“If this market dysfunction continues or worsens, there would be a significant risk to the financial stability of the UK,” the Bank of England said in a statement.
The bank said purchases aimed at “restoring orderly market conditions” would be “made on the scale necessary to achieve that outcome.” He also said he was time-limited to two weeks.
Truss, who is just three weeks into the job, is trying to change the UK economy with bold – some would say risky – moves that have spooked investors. Truss has made no secret of his views on the open market. During the leadership campaign to replace Boris Johnson as prime minister, she said she would be a tax cut from the start.
On Friday, she kept that promise with the government announcing huge tax cuts and a major increase in borrowing. Plans include scrapping the top tax rate of 45% for people earning over £150,000 and scrapping the cap on bankers’ bonuses.
Markets delivered their first verdict: On Monday, the pound fell to an all-time low against the US dollar, dropping to 1.03 at one point before recovering somewhat. Some economists have said the pound could fall to parity with the dollar.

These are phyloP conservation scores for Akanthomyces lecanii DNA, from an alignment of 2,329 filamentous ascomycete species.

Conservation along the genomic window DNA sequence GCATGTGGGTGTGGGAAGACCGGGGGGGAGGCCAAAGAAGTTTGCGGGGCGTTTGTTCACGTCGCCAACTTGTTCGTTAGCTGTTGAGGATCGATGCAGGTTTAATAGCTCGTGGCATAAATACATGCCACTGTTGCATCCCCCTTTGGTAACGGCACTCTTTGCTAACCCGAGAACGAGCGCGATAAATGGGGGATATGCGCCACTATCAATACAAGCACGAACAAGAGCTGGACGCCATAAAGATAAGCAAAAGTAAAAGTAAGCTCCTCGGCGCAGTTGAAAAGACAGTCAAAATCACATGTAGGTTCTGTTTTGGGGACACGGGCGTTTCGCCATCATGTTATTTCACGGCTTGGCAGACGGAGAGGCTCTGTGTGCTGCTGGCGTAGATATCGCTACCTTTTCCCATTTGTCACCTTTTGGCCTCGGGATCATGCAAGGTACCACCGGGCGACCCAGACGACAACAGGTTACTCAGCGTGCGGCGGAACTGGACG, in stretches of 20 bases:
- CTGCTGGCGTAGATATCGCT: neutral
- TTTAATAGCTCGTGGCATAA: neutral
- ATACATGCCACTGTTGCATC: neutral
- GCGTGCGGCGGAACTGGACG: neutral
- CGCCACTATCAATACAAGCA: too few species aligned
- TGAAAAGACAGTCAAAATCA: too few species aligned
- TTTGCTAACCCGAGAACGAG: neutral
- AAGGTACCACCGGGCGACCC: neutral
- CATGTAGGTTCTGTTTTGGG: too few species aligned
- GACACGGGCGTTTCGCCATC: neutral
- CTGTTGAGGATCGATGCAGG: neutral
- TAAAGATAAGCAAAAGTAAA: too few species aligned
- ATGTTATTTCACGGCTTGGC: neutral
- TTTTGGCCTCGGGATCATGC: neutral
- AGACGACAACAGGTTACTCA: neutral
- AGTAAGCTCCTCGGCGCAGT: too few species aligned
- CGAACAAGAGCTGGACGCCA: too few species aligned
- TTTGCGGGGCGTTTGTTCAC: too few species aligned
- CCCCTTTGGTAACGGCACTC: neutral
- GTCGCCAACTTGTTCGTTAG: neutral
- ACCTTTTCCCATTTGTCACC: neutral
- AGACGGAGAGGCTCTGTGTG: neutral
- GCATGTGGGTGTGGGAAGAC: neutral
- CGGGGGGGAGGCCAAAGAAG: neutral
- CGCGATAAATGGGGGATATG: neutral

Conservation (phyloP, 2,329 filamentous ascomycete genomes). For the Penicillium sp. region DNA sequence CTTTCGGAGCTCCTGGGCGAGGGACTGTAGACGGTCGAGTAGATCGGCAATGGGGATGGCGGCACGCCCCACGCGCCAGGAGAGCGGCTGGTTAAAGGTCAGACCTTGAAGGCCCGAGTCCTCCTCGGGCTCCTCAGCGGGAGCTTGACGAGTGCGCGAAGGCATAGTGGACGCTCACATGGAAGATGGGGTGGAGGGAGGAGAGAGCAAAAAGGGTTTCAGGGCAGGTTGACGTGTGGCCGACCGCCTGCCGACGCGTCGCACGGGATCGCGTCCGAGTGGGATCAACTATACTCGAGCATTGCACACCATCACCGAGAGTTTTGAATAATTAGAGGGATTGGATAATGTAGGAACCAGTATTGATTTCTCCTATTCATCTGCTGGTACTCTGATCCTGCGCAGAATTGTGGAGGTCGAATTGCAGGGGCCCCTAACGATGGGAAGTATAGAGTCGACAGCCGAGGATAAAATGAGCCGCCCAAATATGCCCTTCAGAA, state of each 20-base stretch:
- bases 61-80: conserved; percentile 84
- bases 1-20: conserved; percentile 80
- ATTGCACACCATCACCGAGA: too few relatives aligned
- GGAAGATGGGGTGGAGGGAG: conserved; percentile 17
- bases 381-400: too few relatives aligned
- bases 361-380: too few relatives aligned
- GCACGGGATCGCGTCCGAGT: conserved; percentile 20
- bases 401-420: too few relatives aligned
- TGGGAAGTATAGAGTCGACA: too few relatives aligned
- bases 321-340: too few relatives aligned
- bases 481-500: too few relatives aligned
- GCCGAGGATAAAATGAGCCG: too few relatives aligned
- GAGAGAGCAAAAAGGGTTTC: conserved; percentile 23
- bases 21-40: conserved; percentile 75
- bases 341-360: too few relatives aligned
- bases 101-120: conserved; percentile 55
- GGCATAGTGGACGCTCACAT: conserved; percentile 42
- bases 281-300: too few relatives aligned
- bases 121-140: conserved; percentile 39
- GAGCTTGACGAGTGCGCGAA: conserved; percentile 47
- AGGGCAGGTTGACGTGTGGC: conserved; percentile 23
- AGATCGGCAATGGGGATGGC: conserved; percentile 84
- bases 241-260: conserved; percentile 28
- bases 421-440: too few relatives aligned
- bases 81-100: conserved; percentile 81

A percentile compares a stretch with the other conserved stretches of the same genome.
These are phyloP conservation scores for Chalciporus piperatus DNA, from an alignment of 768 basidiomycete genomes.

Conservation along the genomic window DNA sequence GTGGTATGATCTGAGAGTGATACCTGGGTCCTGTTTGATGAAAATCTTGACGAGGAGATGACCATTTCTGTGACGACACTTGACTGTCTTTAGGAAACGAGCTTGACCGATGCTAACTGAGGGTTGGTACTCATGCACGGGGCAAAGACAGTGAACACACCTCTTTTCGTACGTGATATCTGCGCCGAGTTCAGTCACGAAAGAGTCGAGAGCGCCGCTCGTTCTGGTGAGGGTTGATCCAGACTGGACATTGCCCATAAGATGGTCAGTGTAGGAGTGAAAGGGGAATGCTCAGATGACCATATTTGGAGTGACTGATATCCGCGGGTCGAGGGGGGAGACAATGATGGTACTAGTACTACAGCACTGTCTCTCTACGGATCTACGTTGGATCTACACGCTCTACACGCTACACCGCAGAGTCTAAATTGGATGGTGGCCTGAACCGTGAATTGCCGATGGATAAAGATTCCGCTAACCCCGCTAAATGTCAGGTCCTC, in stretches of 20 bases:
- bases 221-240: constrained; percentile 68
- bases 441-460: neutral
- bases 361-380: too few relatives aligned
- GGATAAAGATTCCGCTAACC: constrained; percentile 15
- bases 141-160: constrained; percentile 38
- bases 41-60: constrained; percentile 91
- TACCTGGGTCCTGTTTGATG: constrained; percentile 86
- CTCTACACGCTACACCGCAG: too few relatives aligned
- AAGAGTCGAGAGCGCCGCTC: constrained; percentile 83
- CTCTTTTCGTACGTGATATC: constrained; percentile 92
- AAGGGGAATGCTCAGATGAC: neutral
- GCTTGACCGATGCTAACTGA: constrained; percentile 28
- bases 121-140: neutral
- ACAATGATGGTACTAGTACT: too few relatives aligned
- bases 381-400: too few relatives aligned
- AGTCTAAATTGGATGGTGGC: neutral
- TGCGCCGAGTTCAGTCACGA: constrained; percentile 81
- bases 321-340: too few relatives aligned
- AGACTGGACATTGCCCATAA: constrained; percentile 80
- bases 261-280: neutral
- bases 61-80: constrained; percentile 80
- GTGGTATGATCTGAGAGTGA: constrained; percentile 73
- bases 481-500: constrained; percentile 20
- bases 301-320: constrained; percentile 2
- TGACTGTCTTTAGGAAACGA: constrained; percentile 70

On Wednesday morning, the pound fell back to 1.06 after hitting 1.08 on Tuesday.
“This, unlike other market fluctuations, is a self-inflicted wound,” Keir Starmer, leader of the opposition Labor Party, told the BBC on Wednesday morning. His party is up 17 percentage points, according to a recent YouGov poll. It is the party’s biggest lead against the Tories since 2001, when Labor leader Tony Blair won a landslide victory.
Truss will have to call a general election by January 2025 and is keen to implement his ideas on the economy.
On Tuesday, the International Monetary Fund issued a rare rebuke of the new UK government’s handling of its economic policy.
In an unusually blunt statement, he said he was “monitoring closely” the situation in the UK, adding that the government’s plans would “likely increase inequality”. Untargeted fiscal programs, he said, were not recommended in times of high inflation.
Truss and his Chancellor, Kwasi Kwarteng, defended their view of the economy.
“They’re willing to risk unpopularity because they think it will work in the long run,” said Tony Travers, professor of politics at the London School of Economics.
He noted that, unlike some of his Conservative Party predecessors, including Johnson and Theresa May, Truss’ views on the free market were quite straightforward. His government wants ‘to ensure that Britain is a low-tax, more flexible economy, in direct competition with highly paid workers and talent with the EU and around the world’.
“Whether it works or not, only time will tell,” he said, adding, “if it survives in the short term, time will tell sooner.”